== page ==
Friedman adds: “While Western states go to great lengths to demonstrate that no such clash of civilisations is occurring, [Europe’s] right-wing forces engage in rhetoric that reinforces these fears among many common Muslims across the world.”
The states of the old Soviet empire and the Middle East are also suffering from crippling economic problems.
Nouriel Roubini points out: “In Russia and many parts of Eastern Europe and Central Asia … the fall of the Berlin Wall did not usher in democracy, economic liberalisation, and rapid output growth. Instead, nationalist and authoritarian regimes have been in power for most of the past quarter-century, pursuing state-capitalist growth models that ensure only mediocre economic performance.”
In the Middle East, where half the population is under the age of 24, the Arab Spring was triggered by high levels of youth unemployment and economic desperation.
Roubini goes on to warn that “economic failure and a lack of opportunities and hope for the poor and young are fuelling political and religious extremism, resentment of the West and, in some cases, outright terrorism”.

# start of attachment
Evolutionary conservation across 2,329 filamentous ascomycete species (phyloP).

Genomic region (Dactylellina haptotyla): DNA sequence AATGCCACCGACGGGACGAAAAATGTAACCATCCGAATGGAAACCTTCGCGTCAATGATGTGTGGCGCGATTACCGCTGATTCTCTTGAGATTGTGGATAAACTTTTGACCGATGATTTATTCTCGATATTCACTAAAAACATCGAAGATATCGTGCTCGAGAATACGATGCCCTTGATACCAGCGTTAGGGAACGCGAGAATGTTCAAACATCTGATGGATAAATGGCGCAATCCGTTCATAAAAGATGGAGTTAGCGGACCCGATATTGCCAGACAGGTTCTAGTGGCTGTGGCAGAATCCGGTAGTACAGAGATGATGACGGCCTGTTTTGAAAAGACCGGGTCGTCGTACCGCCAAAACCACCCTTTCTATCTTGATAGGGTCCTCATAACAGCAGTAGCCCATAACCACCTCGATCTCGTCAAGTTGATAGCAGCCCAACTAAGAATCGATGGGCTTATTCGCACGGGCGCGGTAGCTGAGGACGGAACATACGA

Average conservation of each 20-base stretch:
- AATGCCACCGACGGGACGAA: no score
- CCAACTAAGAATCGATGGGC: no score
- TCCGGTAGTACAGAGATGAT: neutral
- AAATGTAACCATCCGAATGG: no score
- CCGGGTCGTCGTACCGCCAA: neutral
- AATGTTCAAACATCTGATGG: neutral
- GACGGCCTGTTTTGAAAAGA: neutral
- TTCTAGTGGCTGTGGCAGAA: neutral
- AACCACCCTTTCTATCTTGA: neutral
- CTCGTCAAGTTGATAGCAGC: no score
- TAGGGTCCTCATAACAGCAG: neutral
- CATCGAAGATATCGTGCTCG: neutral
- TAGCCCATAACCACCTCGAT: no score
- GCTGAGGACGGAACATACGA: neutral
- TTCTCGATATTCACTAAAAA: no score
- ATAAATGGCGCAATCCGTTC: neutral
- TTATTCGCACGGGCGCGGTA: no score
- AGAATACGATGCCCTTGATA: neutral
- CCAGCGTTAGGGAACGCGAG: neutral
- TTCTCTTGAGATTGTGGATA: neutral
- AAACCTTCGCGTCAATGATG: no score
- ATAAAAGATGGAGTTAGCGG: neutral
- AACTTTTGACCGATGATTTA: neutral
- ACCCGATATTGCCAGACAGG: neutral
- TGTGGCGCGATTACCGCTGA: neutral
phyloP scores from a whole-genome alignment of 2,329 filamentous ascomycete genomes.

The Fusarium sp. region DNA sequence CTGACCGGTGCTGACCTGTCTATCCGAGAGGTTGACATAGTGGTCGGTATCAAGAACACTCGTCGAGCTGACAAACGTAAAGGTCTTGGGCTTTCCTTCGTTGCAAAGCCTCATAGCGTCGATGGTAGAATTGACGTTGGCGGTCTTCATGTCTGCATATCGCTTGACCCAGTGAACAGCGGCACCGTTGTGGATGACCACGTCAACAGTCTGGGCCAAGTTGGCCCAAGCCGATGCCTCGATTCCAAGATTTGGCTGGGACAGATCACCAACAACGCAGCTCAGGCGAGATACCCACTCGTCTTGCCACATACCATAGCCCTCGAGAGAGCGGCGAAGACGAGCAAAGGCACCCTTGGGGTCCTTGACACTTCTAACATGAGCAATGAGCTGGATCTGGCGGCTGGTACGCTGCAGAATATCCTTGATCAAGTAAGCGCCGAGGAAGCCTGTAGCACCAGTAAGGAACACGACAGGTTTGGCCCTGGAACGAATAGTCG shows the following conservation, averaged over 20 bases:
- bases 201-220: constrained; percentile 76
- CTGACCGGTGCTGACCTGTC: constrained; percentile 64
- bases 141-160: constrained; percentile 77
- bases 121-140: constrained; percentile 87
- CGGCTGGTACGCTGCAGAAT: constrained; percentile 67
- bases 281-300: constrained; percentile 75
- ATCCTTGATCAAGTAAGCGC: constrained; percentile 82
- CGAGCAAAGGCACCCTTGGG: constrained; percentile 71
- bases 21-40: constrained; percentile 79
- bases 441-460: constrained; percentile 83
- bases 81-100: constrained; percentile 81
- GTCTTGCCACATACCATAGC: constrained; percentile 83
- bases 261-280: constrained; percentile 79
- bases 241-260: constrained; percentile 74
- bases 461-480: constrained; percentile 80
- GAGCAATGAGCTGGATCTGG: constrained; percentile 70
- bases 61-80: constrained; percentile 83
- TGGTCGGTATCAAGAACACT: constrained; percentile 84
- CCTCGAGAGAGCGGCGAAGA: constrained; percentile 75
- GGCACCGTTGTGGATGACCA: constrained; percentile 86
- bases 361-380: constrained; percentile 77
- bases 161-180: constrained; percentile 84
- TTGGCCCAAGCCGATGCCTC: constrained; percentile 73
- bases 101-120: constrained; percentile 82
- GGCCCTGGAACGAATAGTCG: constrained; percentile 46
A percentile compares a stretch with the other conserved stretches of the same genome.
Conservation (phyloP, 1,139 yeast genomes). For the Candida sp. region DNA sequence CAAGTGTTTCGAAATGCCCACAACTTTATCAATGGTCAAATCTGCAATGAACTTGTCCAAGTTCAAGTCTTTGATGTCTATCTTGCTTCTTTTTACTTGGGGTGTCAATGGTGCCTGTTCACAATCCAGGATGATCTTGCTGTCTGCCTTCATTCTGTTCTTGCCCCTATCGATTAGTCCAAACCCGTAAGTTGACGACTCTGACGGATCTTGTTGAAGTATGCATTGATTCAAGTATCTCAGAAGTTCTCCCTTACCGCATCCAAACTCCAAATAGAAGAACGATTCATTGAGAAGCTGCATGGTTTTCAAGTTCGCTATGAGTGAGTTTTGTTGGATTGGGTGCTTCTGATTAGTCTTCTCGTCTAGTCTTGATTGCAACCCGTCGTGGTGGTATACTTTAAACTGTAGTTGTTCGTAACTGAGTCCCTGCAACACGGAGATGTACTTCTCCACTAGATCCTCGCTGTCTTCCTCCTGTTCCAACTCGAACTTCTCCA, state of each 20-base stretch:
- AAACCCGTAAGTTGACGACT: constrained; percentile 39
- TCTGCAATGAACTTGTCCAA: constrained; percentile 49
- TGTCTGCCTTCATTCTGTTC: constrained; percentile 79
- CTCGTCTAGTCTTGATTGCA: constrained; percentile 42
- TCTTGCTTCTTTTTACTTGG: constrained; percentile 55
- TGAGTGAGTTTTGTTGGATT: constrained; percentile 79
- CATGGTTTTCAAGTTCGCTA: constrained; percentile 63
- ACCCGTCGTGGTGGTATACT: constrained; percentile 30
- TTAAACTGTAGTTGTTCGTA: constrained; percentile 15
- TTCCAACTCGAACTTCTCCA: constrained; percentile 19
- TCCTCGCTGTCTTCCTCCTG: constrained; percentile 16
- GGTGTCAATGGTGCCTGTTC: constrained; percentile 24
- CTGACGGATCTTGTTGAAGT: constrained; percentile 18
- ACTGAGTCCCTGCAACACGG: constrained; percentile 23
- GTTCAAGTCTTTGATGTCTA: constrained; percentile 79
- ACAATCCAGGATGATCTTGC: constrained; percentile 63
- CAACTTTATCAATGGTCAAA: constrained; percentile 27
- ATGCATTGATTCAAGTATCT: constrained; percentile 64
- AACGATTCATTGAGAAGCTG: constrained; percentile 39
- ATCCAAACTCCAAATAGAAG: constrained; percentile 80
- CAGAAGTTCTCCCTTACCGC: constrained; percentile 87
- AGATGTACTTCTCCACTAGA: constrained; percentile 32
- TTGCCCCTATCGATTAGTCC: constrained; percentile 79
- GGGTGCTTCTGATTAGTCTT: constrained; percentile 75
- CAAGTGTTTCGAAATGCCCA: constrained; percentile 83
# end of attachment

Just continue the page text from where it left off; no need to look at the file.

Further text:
There is no fast solution to the problems that have left these countries in political chaos and reverting to authoritarian strongmen. The three conditions for the rise of groups such as the Islamic State are a failed political system, huge inequalities and a radical ideology.
In Europe, says Friedman, behind the rise of new nationalistic parties “is a growing resistance to globalisation, understood as the free movement of goods, services and, most important, people”.
He continues: “From the Italian shoemaker who cannot compete with cheap Chinese imports to the British factory worker who believes that Polish immigrants are threatening his job, many Europeans believe globalisation is a menace to their way of life.
“The fact that the European Union was built on many of the principles of globalisation explains why the bloc is becoming increasingly fragmented and why the promise of a ‘United States of Europe’ probably will never be achieved.”
Patrick J. Byrne is national vice-president of the National Civic Council.
 Nouriel Roubini, op. cit.